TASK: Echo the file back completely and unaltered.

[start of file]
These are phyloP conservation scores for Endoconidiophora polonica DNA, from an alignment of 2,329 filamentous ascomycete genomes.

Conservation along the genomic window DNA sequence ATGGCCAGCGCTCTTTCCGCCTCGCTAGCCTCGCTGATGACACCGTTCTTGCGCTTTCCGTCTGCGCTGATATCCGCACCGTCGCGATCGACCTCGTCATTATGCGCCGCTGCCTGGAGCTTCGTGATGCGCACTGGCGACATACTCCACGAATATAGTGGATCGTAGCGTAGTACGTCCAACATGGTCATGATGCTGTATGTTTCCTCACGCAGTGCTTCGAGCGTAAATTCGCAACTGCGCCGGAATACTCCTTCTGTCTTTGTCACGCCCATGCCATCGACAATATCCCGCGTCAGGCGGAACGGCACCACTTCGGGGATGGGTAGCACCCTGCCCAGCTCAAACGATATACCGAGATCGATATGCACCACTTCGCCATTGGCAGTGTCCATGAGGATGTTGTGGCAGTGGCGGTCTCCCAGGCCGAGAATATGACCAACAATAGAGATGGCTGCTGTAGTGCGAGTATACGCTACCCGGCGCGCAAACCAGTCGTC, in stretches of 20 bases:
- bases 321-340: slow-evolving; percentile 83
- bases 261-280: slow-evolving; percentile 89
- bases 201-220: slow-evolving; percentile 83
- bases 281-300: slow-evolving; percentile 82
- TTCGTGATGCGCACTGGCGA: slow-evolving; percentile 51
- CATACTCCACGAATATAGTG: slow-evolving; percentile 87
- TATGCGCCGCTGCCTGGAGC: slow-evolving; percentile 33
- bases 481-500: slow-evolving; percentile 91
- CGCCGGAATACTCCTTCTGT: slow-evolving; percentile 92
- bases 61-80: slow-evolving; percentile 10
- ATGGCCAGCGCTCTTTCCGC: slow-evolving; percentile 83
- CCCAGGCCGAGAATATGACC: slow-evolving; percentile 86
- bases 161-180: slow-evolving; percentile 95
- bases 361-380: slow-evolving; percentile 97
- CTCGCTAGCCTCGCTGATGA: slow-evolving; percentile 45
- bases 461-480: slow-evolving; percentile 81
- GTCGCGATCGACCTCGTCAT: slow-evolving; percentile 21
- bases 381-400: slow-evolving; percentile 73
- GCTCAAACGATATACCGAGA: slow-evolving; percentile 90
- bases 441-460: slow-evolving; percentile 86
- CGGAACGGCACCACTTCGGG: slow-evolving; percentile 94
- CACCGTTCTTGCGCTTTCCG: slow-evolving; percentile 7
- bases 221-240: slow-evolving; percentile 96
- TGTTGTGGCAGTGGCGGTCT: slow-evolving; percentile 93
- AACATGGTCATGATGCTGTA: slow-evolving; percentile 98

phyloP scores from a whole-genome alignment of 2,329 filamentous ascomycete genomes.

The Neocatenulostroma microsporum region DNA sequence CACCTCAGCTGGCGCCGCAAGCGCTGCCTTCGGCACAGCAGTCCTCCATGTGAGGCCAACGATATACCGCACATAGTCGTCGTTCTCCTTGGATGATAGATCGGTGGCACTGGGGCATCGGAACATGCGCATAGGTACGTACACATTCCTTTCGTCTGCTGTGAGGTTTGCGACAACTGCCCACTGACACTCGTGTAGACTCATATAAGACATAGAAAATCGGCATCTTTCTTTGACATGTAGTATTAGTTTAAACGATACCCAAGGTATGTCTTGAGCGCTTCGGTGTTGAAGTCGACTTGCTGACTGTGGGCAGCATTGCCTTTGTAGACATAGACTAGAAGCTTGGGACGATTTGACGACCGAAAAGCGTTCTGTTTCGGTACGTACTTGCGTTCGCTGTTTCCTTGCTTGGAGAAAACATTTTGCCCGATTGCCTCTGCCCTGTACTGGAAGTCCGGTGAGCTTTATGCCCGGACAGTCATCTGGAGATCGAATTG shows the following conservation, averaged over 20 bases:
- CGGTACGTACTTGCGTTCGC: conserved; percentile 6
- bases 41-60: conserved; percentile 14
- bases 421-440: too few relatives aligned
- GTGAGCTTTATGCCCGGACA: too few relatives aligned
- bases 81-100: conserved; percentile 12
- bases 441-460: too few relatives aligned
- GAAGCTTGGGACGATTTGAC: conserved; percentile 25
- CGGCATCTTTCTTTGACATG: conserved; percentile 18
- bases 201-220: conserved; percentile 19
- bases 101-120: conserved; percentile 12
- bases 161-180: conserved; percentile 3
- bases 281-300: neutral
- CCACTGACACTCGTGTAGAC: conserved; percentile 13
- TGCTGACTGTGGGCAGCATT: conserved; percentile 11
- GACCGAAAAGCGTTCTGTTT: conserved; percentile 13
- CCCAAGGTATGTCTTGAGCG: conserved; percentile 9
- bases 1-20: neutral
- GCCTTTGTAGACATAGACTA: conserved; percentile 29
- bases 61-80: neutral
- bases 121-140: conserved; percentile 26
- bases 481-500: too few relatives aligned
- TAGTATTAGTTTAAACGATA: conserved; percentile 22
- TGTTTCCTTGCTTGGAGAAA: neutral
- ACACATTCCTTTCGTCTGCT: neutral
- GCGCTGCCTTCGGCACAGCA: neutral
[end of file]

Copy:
These are phyloP conservation scores for Endoconidiophora polonica DNA, from an alignment of 2,329 filamentous ascomycete genomes.

Conservation along the genomic window DNA sequence ATGGCCAGCGCTCTTTCCGCCTCGCTAGCCTCGCTGATGACACCGTTCTTGCGCTTTCCGTCTGCGCTGATATCCGCACCGTCGCGATCGACCTCGTCATTATGCGCCGCTGCCTGGAGCTTCGTGATGCGCACTGGCGACATACTCCACGAATATAGTGGATCGTAGCGTAGTACGTCCAACATGGTCATGATGCTGTATGTTTCCTCACGCAGTGCTTCGAGCGTAAATTCGCAACTGCGCCGGAATACTCCTTCTGTCTTTGTCACGCCCATGCCATCGACAATATCCCGCGTCAGGCGGAACGGCACCACTTCGGGGATGGGTAGCACCCTGCCCAGCTCAAACGATATACCGAGATCGATATGCACCACTTCGCCATTGGCAGTGTCCATGAGGATGTTGTGGCAGTGGCGGTCTCCCAGGCCGAGAATATGACCAACAATAGAGATGGCTGCTGTAGTGCGAGTATACGCTACCCGGCGCGCAAACCAGTCGTC, in stretches of 20 bases:
- bases 321-340: slow-evolving; percentile 83
- bases 261-280: slow-evolving; percentile 89
- bases 201-220: slow-evolving; percentile 83
- bases 281-300: slow-evolving; percentile 82
- TTCGTGATGCGCACTGGCGA: slow-evolving; percentile 51
- CATACTCCACGAATATAGTG: slow-evolving; percentile 87
- TATGCGCCGCTGCCTGGAGC: slow-evolving; percentile 33
- bases 481-500: slow-evolving; percentile 91
- CGCCGGAATACTCCTTCTGT: slow-evolving; percentile 92
- bases 61-80: slow-evolving; percentile 10
- ATGGCCAGCGCTCTTTCCGC: slow-evolving; percentile 83
- CCCAGGCCGAGAATATGACC: slow-evolving; percentile 86
- bases 161-180: slow-evolving; percentile 95
- bases 361-380: slow-evolving; percentile 97
- CTCGCTAGCCTCGCTGATGA: slow-evolving; percentile 45
- bases 461-480: slow-evolving; percentile 81
- GTCGCGATCGACCTCGTCAT: slow-evolving; percentile 21
- bases 381-400: slow-evolving; percentile 73
- GCTCAAACGATATACCGAGA: slow-evolving; percentile 90
- bases 441-460: slow-evolving; percentile 86
- CGGAACGGCACCACTTCGGG: slow-evolving; percentile 94
- CACCGTTCTTGCGCTTTCCG: slow-evolving; percentile 7
- bases 221-240: slow-evolving; percentile 96
- TGTTGTGGCAGTGGCGGTCT: slow-evolving; percentile 93
- AACATGGTCATGATGCTGTA: slow-evolving; percentile 98

phyloP scores from a whole-genome alignment of 2,329 filamentous ascomycete genomes.

The Neocatenulostroma microsporum region DNA sequence CACCTCAGCTGGCGCCGCAAGCGCTGCCTTCGGCACAGCAGTCCTCCATGTGAGGCCAACGATATACCGCACATAGTCGTCGTTCTCCTTGGATGATAGATCGGTGGCACTGGGGCATCGGAACATGCGCATAGGTACGTACACATTCCTTTCGTCTGCTGTGAGGTTTGCGACAACTGCCCACTGACACTCGTGTAGACTCATATAAGACATAGAAAATCGGCATCTTTCTTTGACATGTAGTATTAGTTTAAACGATACCCAAGGTATGTCTTGAGCGCTTCGGTGTTGAAGTCGACTTGCTGACTGTGGGCAGCATTGCCTTTGTAGACATAGACTAGAAGCTTGGGACGATTTGACGACCGAAAAGCGTTCTGTTTCGGTACGTACTTGCGTTCGCTGTTTCCTTGCTTGGAGAAAACATTTTGCCCGATTGCCTCTGCCCTGTACTGGAAGTCCGGTGAGCTTTATGCCCGGACAGTCATCTGGAGATCGAATTG shows the following conservation, averaged over 20 bases:
- CGGTACGTACTTGCGTTCGC: conserved; percentile 6
- bases 41-60: conserved; percentile 14
- bases 421-440: too few relatives aligned
- GTGAGCTTTATGCCCGGACA: too few relatives aligned
- bases 81-100: conserved; percentile 12
- bases 441-460: too few relatives aligned
- GAAGCTTGGGACGATTTGAC: conserved; percentile 25
- CGGCATCTTTCTTTGACATG: conserved; percentile 18
- bases 201-220: conserved; percentile 19
- bases 101-120: conserved; percentile 12
- bases 161-180: conserved; percentile 3
- bases 281-300: neutral
- CCACTGACACTCGTGTAGAC: conserved; percentile 13
- TGCTGACTGTGGGCAGCATT: conserved; percentile 11
- GACCGAAAAGCGTTCTGTTT: conserved; percentile 13
- CCCAAGGTATGTCTTGAGCG: conserved; percentile 9
- bases 1-20: neutral
- GCCTTTGTAGACATAGACTA: conserved; percentile 29
- bases 61-80: neutral
- bases 121-140: conserved; percentile 26
- bases 481-500: too few relatives aligned
- TAGTATTAGTTTAAACGATA: conserved; percentile 22
- TGTTTCCTTGCTTGGAGAAA: neutral
- ACACATTCCTTTCGTCTGCT: neutral
- GCGCTGCCTTCGGCACAGCA: neutral